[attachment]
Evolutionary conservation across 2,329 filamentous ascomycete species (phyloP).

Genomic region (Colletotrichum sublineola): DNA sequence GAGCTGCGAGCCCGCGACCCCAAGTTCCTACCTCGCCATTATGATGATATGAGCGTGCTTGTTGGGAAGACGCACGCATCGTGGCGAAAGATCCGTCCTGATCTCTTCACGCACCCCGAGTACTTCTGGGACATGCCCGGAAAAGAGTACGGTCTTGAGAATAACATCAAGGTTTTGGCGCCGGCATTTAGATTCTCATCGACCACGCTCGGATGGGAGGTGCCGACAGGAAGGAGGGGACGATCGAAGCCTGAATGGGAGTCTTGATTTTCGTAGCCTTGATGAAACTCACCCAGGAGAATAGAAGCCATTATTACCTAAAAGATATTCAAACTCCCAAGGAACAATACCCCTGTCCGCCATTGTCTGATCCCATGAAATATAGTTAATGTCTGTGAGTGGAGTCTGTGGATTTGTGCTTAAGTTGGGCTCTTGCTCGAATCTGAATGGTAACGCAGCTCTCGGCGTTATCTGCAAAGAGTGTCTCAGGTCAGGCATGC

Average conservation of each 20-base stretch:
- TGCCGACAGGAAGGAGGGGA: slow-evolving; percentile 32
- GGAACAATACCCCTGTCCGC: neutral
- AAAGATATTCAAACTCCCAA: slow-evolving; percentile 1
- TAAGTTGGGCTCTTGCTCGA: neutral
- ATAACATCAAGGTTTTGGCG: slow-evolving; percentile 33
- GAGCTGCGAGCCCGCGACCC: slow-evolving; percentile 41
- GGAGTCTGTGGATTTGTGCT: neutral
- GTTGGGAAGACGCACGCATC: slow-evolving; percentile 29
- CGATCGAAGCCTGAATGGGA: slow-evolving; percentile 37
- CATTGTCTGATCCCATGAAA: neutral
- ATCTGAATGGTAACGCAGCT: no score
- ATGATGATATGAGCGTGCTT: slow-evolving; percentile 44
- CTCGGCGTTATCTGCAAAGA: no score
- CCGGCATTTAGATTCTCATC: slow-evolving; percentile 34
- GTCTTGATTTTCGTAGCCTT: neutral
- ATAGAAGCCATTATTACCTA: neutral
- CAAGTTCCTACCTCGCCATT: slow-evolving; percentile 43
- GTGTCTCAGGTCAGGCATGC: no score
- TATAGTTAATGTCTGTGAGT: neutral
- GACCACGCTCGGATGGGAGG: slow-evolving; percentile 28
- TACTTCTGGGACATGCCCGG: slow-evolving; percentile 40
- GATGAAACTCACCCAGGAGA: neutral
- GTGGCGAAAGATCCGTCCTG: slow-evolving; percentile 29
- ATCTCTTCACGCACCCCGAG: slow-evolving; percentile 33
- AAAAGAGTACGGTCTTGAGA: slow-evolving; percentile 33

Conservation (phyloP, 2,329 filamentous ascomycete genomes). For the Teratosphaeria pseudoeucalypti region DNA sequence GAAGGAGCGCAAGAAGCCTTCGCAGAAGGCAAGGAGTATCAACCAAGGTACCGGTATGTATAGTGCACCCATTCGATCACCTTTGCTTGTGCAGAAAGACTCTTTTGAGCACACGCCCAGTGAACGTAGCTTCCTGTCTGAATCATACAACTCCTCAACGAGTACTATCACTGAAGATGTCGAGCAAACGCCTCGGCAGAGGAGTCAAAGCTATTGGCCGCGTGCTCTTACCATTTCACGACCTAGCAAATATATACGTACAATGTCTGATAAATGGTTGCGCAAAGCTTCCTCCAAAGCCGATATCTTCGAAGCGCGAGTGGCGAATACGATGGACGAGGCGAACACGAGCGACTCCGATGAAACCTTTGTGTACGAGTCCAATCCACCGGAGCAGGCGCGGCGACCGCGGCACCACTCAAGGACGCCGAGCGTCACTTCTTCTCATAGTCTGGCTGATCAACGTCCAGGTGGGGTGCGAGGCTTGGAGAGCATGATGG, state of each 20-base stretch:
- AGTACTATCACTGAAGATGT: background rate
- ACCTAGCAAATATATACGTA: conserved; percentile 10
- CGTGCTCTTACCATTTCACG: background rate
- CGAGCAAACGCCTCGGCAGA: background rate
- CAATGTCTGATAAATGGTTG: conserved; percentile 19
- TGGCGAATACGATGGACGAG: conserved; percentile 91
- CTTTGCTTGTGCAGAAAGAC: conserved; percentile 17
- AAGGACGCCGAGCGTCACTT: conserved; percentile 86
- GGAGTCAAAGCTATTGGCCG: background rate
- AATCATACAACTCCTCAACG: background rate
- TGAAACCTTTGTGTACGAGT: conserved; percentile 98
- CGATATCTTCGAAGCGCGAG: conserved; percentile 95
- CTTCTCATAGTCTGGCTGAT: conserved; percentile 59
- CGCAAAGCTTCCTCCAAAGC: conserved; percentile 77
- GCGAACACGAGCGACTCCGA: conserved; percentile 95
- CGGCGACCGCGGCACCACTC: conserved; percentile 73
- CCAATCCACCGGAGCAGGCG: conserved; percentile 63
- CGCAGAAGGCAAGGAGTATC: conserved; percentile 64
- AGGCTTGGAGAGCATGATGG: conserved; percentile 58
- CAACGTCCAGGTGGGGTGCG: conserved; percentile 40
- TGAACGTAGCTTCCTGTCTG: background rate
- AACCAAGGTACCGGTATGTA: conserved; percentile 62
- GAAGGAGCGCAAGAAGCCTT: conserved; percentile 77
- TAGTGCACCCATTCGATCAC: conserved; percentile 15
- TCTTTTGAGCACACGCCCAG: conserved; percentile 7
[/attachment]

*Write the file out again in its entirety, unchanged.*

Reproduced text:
Evolutionary conservation across 2,329 filamentous ascomycete species (phyloP).

Genomic region (Colletotrichum sublineola): DNA sequence GAGCTGCGAGCCCGCGACCCCAAGTTCCTACCTCGCCATTATGATGATATGAGCGTGCTTGTTGGGAAGACGCACGCATCGTGGCGAAAGATCCGTCCTGATCTCTTCACGCACCCCGAGTACTTCTGGGACATGCCCGGAAAAGAGTACGGTCTTGAGAATAACATCAAGGTTTTGGCGCCGGCATTTAGATTCTCATCGACCACGCTCGGATGGGAGGTGCCGACAGGAAGGAGGGGACGATCGAAGCCTGAATGGGAGTCTTGATTTTCGTAGCCTTGATGAAACTCACCCAGGAGAATAGAAGCCATTATTACCTAAAAGATATTCAAACTCCCAAGGAACAATACCCCTGTCCGCCATTGTCTGATCCCATGAAATATAGTTAATGTCTGTGAGTGGAGTCTGTGGATTTGTGCTTAAGTTGGGCTCTTGCTCGAATCTGAATGGTAACGCAGCTCTCGGCGTTATCTGCAAAGAGTGTCTCAGGTCAGGCATGC

Average conservation of each 20-base stretch:
- TGCCGACAGGAAGGAGGGGA: slow-evolving; percentile 32
- GGAACAATACCCCTGTCCGC: neutral
- AAAGATATTCAAACTCCCAA: slow-evolving; percentile 1
- TAAGTTGGGCTCTTGCTCGA: neutral
- ATAACATCAAGGTTTTGGCG: slow-evolving; percentile 33
- GAGCTGCGAGCCCGCGACCC: slow-evolving; percentile 41
- GGAGTCTGTGGATTTGTGCT: neutral
- GTTGGGAAGACGCACGCATC: slow-evolving; percentile 29
- CGATCGAAGCCTGAATGGGA: slow-evolving; percentile 37
- CATTGTCTGATCCCATGAAA: neutral
- ATCTGAATGGTAACGCAGCT: no score
- ATGATGATATGAGCGTGCTT: slow-evolving; percentile 44
- CTCGGCGTTATCTGCAAAGA: no score
- CCGGCATTTAGATTCTCATC: slow-evolving; percentile 34
- GTCTTGATTTTCGTAGCCTT: neutral
- ATAGAAGCCATTATTACCTA: neutral
- CAAGTTCCTACCTCGCCATT: slow-evolving; percentile 43
- GTGTCTCAGGTCAGGCATGC: no score
- TATAGTTAATGTCTGTGAGT: neutral
- GACCACGCTCGGATGGGAGG: slow-evolving; percentile 28
- TACTTCTGGGACATGCCCGG: slow-evolving; percentile 40
- GATGAAACTCACCCAGGAGA: neutral
- GTGGCGAAAGATCCGTCCTG: slow-evolving; percentile 29
- ATCTCTTCACGCACCCCGAG: slow-evolving; percentile 33
- AAAAGAGTACGGTCTTGAGA: slow-evolving; percentile 33

Conservation (phyloP, 2,329 filamentous ascomycete genomes). For the Teratosphaeria pseudoeucalypti region DNA sequence GAAGGAGCGCAAGAAGCCTTCGCAGAAGGCAAGGAGTATCAACCAAGGTACCGGTATGTATAGTGCACCCATTCGATCACCTTTGCTTGTGCAGAAAGACTCTTTTGAGCACACGCCCAGTGAACGTAGCTTCCTGTCTGAATCATACAACTCCTCAACGAGTACTATCACTGAAGATGTCGAGCAAACGCCTCGGCAGAGGAGTCAAAGCTATTGGCCGCGTGCTCTTACCATTTCACGACCTAGCAAATATATACGTACAATGTCTGATAAATGGTTGCGCAAAGCTTCCTCCAAAGCCGATATCTTCGAAGCGCGAGTGGCGAATACGATGGACGAGGCGAACACGAGCGACTCCGATGAAACCTTTGTGTACGAGTCCAATCCACCGGAGCAGGCGCGGCGACCGCGGCACCACTCAAGGACGCCGAGCGTCACTTCTTCTCATAGTCTGGCTGATCAACGTCCAGGTGGGGTGCGAGGCTTGGAGAGCATGATGG, state of each 20-base stretch:
- AGTACTATCACTGAAGATGT: background rate
- ACCTAGCAAATATATACGTA: conserved; percentile 10
- CGTGCTCTTACCATTTCACG: background rate
- CGAGCAAACGCCTCGGCAGA: background rate
- CAATGTCTGATAAATGGTTG: conserved; percentile 19
- TGGCGAATACGATGGACGAG: conserved; percentile 91
- CTTTGCTTGTGCAGAAAGAC: conserved; percentile 17
- AAGGACGCCGAGCGTCACTT: conserved; percentile 86
- GGAGTCAAAGCTATTGGCCG: background rate
- AATCATACAACTCCTCAACG: background rate
- TGAAACCTTTGTGTACGAGT: conserved; percentile 98
- CGATATCTTCGAAGCGCGAG: conserved; percentile 95
- CTTCTCATAGTCTGGCTGAT: conserved; percentile 59
- CGCAAAGCTTCCTCCAAAGC: conserved; percentile 77
- GCGAACACGAGCGACTCCGA: conserved; percentile 95
- CGGCGACCGCGGCACCACTC: conserved; percentile 73
- CCAATCCACCGGAGCAGGCG: conserved; percentile 63
- CGCAGAAGGCAAGGAGTATC: conserved; percentile 64
- AGGCTTGGAGAGCATGATGG: conserved; percentile 58
- CAACGTCCAGGTGGGGTGCG: conserved; percentile 40
- TGAACGTAGCTTCCTGTCTG: background rate
- AACCAAGGTACCGGTATGTA: conserved; percentile 62
- GAAGGAGCGCAAGAAGCCTT: conserved; percentile 77
- TAGTGCACCCATTCGATCAC: conserved; percentile 15
- TCTTTTGAGCACACGCCCAG: conserved; percentile 7